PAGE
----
The post 5 Common Mistakes Made In Child Custody Cases appeared first on Divorced Moms.

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No One Can Touch My Retirement For Child Support or Alimony, Right?

No One Can Touch My Retirement For Child Support or Alimony, Right?

Retirement funds are not all safe from being taken to satisfy child support or alimony/spousal support obligations.

The post No One Can Touch My Retirement For Child Support or Alimony, Right? appeared first on Divorce Magazine.

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Child Custody Attorney

Child Custody in Texas: Who Can Claim a Child on Their Taxes?

Originally published by stark.

Child Custody AttorneyFollowing a divorce or separation, parents need to determine who will claim their children on their taxes. As the Internal Revenue Service (IRS) explains, only one parent can claim a child on their taxes. If both parents try to claim a child, it will cause problems. In this article, our Texas child custody lawyers explain the most important things separated parents need to know about the rules for who can claim a child.

The Parent Who Has Primary Physical Custody Has the Right to Claim the Child

Under IRS rules, the parent who has primary custody of a child has the first right to claim that child on their tax return. For example, if your child spends 75 percent of their time with you and 25 percent of their time with the other parent, then you have the right to claim your child on your taxes. When primary custody is clear, there is little dispute over who has the right to claim the child.

Tiebreaker: Parent with Higher Income Should Claim the Child

In some cases, parents have a genuine 50-50 custody arrangement in place. The IRS has developed a basic tiebreaker rule to deal with this: The parent who has a higher income for the tax year in question should claim the child. Often, the parent with the higher income will gain a larger tax benefit from claiming a child. This can free up some extra money in tax savings, which can be used to support the family as a whole.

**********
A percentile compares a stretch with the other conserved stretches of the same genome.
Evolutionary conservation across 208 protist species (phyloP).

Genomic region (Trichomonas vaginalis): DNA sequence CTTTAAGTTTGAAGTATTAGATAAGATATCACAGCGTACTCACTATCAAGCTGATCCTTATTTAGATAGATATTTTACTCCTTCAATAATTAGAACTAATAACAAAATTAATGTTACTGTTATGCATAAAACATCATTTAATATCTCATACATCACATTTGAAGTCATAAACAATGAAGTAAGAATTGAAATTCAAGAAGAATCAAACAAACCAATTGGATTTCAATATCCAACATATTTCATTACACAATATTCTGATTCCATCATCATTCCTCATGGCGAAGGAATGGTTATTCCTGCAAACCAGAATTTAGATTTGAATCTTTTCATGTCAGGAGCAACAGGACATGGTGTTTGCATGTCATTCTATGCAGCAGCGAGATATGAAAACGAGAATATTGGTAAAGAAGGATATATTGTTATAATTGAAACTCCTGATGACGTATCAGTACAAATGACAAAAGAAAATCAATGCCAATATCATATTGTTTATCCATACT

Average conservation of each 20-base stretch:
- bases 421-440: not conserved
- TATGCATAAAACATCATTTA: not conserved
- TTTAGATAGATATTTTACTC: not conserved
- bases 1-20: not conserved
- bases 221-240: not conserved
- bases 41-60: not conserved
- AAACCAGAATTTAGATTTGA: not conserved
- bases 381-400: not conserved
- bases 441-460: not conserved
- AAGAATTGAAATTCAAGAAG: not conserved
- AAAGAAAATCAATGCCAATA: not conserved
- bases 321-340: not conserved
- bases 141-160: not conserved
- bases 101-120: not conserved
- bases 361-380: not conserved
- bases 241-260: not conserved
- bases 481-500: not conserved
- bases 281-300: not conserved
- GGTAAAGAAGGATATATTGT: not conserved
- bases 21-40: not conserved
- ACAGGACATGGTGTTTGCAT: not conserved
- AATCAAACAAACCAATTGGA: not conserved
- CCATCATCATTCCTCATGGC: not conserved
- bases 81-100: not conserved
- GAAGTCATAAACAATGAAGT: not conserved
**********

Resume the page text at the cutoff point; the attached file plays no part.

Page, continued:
It May Be Financially Advantageous to Allow the Non-Custodial Parent to Claim a Child

To be clear, a parent with primary custody does not necessarily have to claim their child on their taxes. In some cases, it will be advantageous for both parties to have the non-custodial parent claim the kids. For example, if the custodial parent has relatively little taxable income — at least in comparison to the non-custodial parent — they may not be able to fully utilize the benefits of child tax deduction and child tax credits.

In this situation, both parents can attach Form 8332 to their tax return. By doing so, they will be able to seamlessly allow the non-custodial parent to claim the child. Transferring the right to claim a child will sometimes free up some additional tax savings — which can be split between the parties or used to directly support the child. You do not want to leave money on the table: Make sure you and your former spouse/partner are using tax child deductions/credits in the most effective manner.

Get Help from Our Texas Family Lawyers Today

At Orsinger, Nelson, Downing and Anderson, LLP, our Texas family law attorneys are committed to protecting the financial interests of our clients. Our lawyers are consistently ranked among the best divorce and custody attorneys in the state. To arrange a strictly confidential initial consultation, please contact our legal team at (214) 273-2400. With offices in Dallas, Frisco, Fort Worth, and San Antonio, our family law practice serves clients throughout Texas.

The post Child Custody in Texas: Who Can Claim a Child on Their Taxes? appeared first on ONDA Family Law.

Curated by Texas Bar Today. Follow us on Twitter @texasbartoday.